Forest & Bird wants the government to introduce a national Cat Management Act with the mandated registration and desexing of pet cats to protect our wildlife. By Amelia Geary
Forest & Bird magazine
A version of this story was first published in the Spring 2022 issue of Forest & Bird magazine.
New Zealand is awash with cats. There are thought to be about 1,134,000 companion cats and 196,000 strays in the country. There is no data on feral cat abundance in Aotearoa, but it is widely accepted they number in the millions.
Globally, domestic cats have contributed to at least 63 vertebrate extinctions. Here in New Zealand, poorly managed pet cats are creating huge populations of stray and feral cats that are devastating local populations of endemic birds, lizards, and insects.
For example, a tūturiwhatu banded dotterel population at Kaikōura faces a constant onslaught of cats, both feral and domestic. In one season, the birds built 46 nests but only two chicks made it to adulthood. The rest were wiped out, most of them by cats.
Trappers from Te Manahuna Aoraki project, who are trying to protect the last few hundred nationally critical kakī black stilts in the Mackenzie Basin, have eliminated more than 770 feral cats over the last two and a half years.
Cat dumping at Mangamingi has been a continual source of frustration for Forest & Bird’s South Taranaki Branch, where they are trying to protect kiwi in the face of a continual slew of dumped cats, many of which are sick and starving.
Last year, the owners of Tunanui Station, west of Napier, trapped and shot more than 400 feral cats, many of which were abandoned pregnant females.
We love our cats. They are the pet we are most likely to own, but more needs to be done to manage them and stop the huge armies of feral and stray cats ripping through our wildlife.
Cats also carry zoonotic diseases that spread between animals and humans. There is something we can do to improve the situation. Introducing a Cat Management Act would normalise the responsibility that comes with cat ownership, as the Dog Control Act 1996 does for dogs.
We’d like the Act to include compulsory desexing and mandatory microchipping. Ideally, it would also include a three-cat limit per household.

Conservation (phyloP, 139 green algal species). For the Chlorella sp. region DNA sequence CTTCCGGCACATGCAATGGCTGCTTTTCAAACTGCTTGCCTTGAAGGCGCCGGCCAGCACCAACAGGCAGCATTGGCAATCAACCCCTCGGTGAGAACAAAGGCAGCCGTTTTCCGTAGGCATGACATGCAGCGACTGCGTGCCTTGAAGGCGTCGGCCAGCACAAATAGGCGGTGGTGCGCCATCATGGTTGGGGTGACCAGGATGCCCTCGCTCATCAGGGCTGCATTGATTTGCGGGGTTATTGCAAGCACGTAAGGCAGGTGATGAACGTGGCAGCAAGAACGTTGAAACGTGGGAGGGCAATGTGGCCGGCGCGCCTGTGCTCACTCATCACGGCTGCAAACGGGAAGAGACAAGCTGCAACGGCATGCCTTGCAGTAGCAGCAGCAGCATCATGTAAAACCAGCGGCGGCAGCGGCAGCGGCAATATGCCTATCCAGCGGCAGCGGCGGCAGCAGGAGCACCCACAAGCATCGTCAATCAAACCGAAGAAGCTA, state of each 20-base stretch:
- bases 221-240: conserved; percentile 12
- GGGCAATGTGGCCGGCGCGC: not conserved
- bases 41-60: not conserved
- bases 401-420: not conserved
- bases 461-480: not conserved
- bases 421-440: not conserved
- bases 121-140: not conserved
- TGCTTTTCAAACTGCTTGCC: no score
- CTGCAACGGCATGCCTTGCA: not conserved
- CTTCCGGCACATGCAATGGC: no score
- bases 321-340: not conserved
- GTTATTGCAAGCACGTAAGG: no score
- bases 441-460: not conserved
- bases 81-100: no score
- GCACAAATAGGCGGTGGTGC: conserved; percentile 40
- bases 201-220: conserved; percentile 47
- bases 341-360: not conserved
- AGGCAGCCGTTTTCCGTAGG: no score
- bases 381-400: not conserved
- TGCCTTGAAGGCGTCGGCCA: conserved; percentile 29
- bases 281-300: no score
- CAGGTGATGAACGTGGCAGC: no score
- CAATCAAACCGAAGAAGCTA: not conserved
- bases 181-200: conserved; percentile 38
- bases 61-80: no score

A Cat Management Act would give certainty to cat owners and regulators alike, while improving the welfare of all cats and local wildlife.
The reproductive potential of a single female cat is estimated at 300 kittens in her reproductive lifetime. The potential for a male cat is far beyond that. Compulsory desexing of cats is an obvious way to reduce the unwanted cat population.
Microchipping is a well-supported cat management tool in New Zealand. The Ministry for Primary Industry’s recommended best practice is that cats should be identified with a microchip.
Given microchipping is compulsory for dog owners, few truly loving cat owners will be put off by the cost of microchipping to ensure the protection of their companion animal.
It also presents an opportunity to educate cat owners, who may be oblivious to how far their cats are roaming and the consequent impact on local birds and lizards.
Animal welfare charities support the need for a national Cat Management Act. In 2021, Companion Animals New Zealand said an Act would “allow for a significant improvement in the lives of New Zealand cats”.
In 2022, the SPCA published a peer-reviewed article about free-roaming cats in the journal Animals that concluded the best outcome for cat welfare and wildlife protection would be through a National Cat Act.
Lack of council action
Currently, most councils are reluctant to regulate cats in their areas despite evidence showing that doing nothing leads to animal cruelty, nuisance, the spread of disease, and biodiversity loss.
For example, Waipā District Council did not regulate cats through its bylaw review even though domestic cats are threatening endangered North Island kokako.
Some councils, including Auckland and Dunedin, have recently ruled cats out of scope before the public even had the chance to submit their views (see below).
Those that do attempt to regulate cats are doing so in a fragmented and inconsistent way.
For example, Wellington City and Selwyn councils have bylaws for mandatory microchipping but no limit on numbers of cats per household and no requirement to desex.
Tararua District has a three cat per household limit and requirement to desex but does not require microchipping.
Eighteen councils have cat limits, ranging from two to five, but few councils have put up additional funds to enforce their own bylaws.
Why is local government struggling to act? The answer is that cat control is an emotive issue littered with misinformation and misunderstanding. Most councils have put it in the too hard basket, especially in the absence of clear, nationally consistent guidance.
But we know this can change. Because that’s what happened with dog control.
Thirty years ago, dogs roamed the streets, and everyone thought it was normal. Then, in 1996, the government passed the Dog Control Act, making dog registration mandatory and councils responsible for the control of dogs. It improved dog welfare and made the public safer.